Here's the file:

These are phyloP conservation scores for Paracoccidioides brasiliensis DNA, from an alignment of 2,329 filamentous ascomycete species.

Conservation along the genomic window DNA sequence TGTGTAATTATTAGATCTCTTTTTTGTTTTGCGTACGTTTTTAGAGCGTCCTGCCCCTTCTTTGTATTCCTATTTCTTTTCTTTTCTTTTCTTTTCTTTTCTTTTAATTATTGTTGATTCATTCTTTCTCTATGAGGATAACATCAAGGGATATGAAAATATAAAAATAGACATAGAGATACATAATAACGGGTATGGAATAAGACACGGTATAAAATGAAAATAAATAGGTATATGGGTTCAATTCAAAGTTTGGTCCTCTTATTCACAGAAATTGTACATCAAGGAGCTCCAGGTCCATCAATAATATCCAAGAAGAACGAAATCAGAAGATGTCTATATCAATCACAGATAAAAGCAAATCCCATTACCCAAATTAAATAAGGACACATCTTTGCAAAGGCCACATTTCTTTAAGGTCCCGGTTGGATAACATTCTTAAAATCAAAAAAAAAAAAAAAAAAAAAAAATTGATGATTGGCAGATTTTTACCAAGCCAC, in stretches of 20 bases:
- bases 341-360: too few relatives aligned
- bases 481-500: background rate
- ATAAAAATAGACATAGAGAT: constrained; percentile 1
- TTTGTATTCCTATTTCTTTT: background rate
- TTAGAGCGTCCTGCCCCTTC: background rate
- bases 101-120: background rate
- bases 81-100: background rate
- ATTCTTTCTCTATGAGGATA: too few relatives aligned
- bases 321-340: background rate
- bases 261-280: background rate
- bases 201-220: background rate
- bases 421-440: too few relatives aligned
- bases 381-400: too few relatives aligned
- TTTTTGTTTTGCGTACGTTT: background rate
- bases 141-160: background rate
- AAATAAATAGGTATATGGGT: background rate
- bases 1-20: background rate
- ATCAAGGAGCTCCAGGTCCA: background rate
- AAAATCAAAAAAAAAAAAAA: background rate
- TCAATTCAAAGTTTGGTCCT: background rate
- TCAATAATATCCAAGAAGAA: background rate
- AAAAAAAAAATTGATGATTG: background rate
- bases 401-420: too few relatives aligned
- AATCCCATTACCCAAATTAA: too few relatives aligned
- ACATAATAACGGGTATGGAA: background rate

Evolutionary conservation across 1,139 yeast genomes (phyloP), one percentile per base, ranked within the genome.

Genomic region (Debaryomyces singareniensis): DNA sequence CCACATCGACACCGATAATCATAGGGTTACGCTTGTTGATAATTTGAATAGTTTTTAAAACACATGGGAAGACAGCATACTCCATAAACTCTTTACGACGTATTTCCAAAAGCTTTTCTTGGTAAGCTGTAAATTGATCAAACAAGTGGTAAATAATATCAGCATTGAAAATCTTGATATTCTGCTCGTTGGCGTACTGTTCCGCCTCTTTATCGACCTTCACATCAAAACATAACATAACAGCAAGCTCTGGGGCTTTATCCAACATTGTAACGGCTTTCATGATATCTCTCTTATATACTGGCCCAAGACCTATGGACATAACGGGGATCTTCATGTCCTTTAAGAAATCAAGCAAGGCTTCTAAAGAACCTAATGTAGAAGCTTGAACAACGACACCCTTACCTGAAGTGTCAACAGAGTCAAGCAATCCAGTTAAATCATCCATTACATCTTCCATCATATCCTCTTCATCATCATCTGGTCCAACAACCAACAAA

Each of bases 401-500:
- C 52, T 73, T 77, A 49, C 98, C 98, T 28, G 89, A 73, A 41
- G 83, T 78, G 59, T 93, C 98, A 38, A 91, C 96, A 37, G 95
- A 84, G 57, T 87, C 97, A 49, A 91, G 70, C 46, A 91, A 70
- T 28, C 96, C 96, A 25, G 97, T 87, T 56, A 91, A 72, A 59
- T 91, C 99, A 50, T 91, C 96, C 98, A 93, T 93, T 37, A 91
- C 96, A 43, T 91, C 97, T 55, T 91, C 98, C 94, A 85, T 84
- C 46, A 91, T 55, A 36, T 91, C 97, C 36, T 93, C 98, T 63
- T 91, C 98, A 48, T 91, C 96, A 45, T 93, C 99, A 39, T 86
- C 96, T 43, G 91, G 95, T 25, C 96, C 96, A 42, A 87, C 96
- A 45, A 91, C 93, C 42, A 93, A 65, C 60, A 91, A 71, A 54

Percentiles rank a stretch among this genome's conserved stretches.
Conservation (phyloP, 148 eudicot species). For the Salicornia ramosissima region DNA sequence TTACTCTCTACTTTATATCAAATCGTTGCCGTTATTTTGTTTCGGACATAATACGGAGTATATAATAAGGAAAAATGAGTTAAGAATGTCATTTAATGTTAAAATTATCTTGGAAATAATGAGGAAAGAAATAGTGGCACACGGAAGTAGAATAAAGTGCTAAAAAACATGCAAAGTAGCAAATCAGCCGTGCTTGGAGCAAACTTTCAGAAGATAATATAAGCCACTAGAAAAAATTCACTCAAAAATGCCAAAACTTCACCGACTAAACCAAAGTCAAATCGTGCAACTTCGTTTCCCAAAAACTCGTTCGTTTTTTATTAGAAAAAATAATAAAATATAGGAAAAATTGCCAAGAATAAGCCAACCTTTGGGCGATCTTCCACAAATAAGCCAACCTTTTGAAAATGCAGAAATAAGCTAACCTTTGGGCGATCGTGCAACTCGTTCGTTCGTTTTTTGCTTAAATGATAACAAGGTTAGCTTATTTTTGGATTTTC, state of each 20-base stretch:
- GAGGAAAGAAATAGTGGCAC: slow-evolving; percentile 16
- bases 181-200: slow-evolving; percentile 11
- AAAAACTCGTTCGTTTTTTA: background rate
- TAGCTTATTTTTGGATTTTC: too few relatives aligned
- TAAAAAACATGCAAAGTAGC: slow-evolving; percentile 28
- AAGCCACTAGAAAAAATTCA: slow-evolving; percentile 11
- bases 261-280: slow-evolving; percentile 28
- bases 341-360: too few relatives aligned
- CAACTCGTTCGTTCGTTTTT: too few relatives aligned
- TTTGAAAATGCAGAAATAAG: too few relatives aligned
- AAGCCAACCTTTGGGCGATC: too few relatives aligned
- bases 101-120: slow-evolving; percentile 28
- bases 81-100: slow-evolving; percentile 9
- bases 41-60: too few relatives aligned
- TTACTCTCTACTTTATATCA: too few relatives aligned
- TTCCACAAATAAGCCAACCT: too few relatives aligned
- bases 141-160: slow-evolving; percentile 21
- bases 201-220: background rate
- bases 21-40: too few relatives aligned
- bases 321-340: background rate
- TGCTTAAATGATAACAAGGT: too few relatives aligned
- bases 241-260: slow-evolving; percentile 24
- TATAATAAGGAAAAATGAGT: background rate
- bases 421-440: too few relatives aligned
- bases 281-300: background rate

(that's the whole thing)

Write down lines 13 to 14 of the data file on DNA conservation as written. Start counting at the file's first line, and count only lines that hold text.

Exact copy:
- bases 201-220: background rate
- bases 421-440: too few relatives aligned